A Contradiction of Terms by Joseph C. Maguire, Jr.

Joseph Maguire’s A Contradiction of Terms: A 25th Division Analyst’s Tour in Vietnam, April 1970 to March 1971 (284 pp. $9.99, paper; $2.99, Kindle) is a reflective journal focusing on Maguire’s time in the Army, primarily his tour of duty in the Vietnam War.

Maguire enlisted in June of 1969. After Basic Training at Ft. Bragg, he was sent to Fort Holabird’s Army Intelligence School in Baltimore, not far from Dundalk, Maryland, his hometown. Maguire spent a lot of his off-duty time back home.

In March 1970 Maguire received orders for Vietnam. His tour began in April at the Cu Chi Base Camp where he was assigned to the 25th Military Intelligence Company attached to the 25th Infantry Division.

Maguire paints good pictures of his “behind the wire” experiences in Army Intelligence in Vietnam during the war. His candor about his non-combat, clean-living, and relatively uneventful life as an intelligence analyst is refreshing. I found his observations interesting and entertaining. In November, the 25th Division was standing down. Half the men were sent to Hawaii and the other half, Maguire included, were reassigned to Xuan Loc just north of Long Binh.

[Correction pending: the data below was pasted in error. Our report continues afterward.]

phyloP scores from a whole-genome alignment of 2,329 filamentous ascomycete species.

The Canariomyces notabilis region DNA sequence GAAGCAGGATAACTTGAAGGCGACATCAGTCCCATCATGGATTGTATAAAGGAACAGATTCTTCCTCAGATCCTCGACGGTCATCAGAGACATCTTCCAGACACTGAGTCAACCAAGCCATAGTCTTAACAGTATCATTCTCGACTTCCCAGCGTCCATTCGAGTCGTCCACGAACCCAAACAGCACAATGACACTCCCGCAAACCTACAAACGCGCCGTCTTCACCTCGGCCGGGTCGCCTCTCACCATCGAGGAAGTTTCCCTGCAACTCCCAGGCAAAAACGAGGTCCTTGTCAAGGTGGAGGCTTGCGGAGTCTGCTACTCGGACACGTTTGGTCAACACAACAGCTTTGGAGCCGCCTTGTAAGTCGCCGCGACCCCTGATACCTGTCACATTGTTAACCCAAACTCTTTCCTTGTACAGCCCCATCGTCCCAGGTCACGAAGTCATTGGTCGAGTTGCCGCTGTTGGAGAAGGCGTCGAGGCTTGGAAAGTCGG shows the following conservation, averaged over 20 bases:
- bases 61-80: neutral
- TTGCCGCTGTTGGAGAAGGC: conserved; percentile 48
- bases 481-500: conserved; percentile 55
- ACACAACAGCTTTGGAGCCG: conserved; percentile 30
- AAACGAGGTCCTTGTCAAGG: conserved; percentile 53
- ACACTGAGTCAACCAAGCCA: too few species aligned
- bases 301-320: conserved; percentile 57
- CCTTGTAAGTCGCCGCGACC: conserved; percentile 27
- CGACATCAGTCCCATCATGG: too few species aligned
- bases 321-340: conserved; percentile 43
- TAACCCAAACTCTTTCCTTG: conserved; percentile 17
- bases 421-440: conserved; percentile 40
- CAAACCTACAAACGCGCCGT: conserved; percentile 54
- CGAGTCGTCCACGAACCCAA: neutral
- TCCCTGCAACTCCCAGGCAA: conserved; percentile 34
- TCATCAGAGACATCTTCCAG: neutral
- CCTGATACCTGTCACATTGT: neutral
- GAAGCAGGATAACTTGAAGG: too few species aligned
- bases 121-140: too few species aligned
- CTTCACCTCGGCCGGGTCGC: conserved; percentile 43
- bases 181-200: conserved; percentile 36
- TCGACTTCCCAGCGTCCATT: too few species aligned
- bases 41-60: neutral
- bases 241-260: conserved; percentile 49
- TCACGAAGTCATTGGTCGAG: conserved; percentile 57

His tour ended in March 1971, and Maguire returned home to encounter many Americans who had misguided notions about the Vietnam War and its veterans. Maguire’s analyses of people’s reactions to him and to the war are spot on.

Throughout the book, Maguire includes biographical sketches of his fellow servicemen, describing their personalities, idiosyncrasies, and physical characteristics. I particularly liked how the book’s 43 chapters could stand as interesting stories of their own.

I found A Contradiction of Terms to be a good read with one major flaw. It appears as though no one proofread the book before it went to print as nearly every page has a typo or other slip of the pen. Despite those distractions, the more I read this book, the more I enjoyed it. I recommend it.

— Bob Wartman